Did you know?
The Bichon Frise was highly regarded in Spain and was frequently used as an item of barter internationally throughout antiquity.
Touch a Bichon and you have touched a bit of heaven …
Hold a Bichon and you have held the world …
Love a Bichon and you will love life forever…
The Bichon Frise’s exact origins are unknown. He is known to have taken the aristocracy of Europe by storm upon his arrival there in the 1300s. It was the French who developed the dog into the companion he is today although he was originally Spanish. Coming from the Canary Islands, the Bichon Frise was first called the Bichon Tenerife after the island and was used as a sailing dog.
The Bichon Frise is a member of the bichon family of dogs which also includes the Maltese, the Bolognaise, and the Havanese. Upon his recognition by the kennel club of France as a purebred breed in the 1930s, the Bichon Tenerife’s name was changed to Bichon Frise meaning “curly-coated lap dog”.
Bred to be a companion and pet, the Bichon Frise fits well into both city and country life.
Photos displayed courtesy of Patricia Kastanek, Fairhaven Bichons, Ontario
The Bichon stands no more than 12 inches (30 cm) tall at the shoulder. He has large dark eyes and a black button nose. His double coat is thick and curly and solid white although he may have buff, apricot, or cream coloured shadings.
The Bichon does need regular grooming, more than other breeds, and must be completely dried after bathing to keep his coat tangle-free. However, his coat is considered to be non-shedding, non-allergenic, and odourless!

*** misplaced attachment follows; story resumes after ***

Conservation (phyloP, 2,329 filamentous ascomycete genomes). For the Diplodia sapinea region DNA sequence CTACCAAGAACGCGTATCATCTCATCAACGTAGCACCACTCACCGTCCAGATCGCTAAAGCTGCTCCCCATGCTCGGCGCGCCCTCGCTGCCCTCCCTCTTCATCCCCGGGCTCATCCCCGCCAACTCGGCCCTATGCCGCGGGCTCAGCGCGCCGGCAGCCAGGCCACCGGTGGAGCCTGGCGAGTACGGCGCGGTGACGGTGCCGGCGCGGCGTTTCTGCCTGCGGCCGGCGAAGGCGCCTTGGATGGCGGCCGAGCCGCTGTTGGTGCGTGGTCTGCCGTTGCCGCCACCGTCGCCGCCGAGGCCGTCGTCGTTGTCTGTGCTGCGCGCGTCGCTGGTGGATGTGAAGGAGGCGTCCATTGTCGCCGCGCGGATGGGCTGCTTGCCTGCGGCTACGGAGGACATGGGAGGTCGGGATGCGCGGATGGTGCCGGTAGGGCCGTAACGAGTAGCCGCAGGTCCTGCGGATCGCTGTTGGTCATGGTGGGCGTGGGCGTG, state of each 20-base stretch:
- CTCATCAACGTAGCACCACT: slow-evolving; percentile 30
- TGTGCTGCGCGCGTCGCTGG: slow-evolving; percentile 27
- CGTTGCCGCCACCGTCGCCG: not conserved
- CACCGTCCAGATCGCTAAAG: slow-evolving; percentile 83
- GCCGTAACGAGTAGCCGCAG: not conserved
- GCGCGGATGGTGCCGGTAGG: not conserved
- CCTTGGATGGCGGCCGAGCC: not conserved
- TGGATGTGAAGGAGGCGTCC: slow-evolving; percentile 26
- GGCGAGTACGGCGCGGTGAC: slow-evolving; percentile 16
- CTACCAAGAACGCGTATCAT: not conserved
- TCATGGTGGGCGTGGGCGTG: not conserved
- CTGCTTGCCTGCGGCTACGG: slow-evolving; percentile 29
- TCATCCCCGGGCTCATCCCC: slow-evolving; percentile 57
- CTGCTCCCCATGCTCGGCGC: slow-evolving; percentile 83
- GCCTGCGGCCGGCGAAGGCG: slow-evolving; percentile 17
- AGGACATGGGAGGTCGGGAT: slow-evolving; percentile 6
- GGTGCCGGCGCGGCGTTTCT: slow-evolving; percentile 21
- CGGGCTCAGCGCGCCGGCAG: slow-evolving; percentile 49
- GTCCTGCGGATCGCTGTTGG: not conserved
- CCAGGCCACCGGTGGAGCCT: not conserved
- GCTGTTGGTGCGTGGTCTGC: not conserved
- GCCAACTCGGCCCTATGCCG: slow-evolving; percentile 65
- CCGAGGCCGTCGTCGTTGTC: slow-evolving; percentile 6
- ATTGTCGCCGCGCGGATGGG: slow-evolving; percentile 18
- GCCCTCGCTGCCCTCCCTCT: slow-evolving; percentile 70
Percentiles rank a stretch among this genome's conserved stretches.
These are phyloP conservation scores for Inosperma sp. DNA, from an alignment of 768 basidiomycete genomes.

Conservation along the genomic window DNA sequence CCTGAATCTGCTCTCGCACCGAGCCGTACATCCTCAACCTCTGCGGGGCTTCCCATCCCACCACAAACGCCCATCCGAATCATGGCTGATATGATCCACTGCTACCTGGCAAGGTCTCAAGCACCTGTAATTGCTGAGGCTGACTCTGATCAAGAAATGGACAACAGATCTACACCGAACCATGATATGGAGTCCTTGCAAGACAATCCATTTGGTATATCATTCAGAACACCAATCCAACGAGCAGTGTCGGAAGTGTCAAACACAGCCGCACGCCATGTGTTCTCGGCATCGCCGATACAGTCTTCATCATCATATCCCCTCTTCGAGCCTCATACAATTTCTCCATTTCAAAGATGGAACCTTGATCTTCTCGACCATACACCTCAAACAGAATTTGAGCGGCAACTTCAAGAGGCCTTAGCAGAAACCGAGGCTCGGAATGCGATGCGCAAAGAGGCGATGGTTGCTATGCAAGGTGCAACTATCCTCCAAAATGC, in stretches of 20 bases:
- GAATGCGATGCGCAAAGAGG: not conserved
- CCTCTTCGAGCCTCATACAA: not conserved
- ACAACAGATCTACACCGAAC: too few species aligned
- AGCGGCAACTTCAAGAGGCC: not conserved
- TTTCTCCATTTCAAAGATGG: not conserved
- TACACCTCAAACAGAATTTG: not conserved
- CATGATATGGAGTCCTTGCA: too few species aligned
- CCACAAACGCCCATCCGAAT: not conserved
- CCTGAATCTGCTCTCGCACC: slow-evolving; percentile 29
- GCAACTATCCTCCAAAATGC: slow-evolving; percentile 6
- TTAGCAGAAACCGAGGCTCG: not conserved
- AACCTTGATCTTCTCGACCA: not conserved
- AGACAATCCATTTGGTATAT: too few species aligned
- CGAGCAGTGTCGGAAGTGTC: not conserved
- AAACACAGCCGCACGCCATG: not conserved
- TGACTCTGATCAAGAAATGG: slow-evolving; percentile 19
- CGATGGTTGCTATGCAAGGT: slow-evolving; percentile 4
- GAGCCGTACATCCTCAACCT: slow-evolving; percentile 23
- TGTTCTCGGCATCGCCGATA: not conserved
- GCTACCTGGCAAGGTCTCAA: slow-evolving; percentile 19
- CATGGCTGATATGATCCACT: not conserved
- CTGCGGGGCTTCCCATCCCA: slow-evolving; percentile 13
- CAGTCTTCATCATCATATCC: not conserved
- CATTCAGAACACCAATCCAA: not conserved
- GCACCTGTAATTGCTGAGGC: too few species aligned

With a cheerful, friendly, and affectionate personality, the Bichon has been called an “animated powder puff”. He makes a wonderful family pet although he can become territorial if allowed to do so. Training will curb this tendency.
He is playful, eager to please, and loves being the center of attention. An intelligent and generally obedient breed, many Bichons have been happily employed in the circus performing tricks!
The Bichon gets along well with other household pets and is active enough to romp with the children! Thanks to his sunny disposition, he also makes a fine companion for the elderly or disabled as most of his exercise needs can be met by playing around the house or garden.
A good watchdog, the Bichon Frise will alert his people to any unfamiliar faces. He is smart and takes well to obedience training. However, he is also one of the breeds that is difficult to housebreak. Have patience and treats! He responds particularly well to food rewards. As with all dogs, he should start both training and socialization early.
As a very sociable animal, Bichons are happiest when with their human companions and so can be susceptible to separation anxiety. More than many other breeds, they don’t like being left alone for long periods of time. This can lead to destructive chewing, barking, and other negative behaviour.
The Bichon loves to get out and about and enjoys regular walks. As might be expected of a dog originally bred as a sailor’s companion, he enjoys splashing about in water and will even retrieve sticks or a ball from the water.
The Bichon Frise is relatively long lived, with an average lifespan of 12-13 years although many live longer.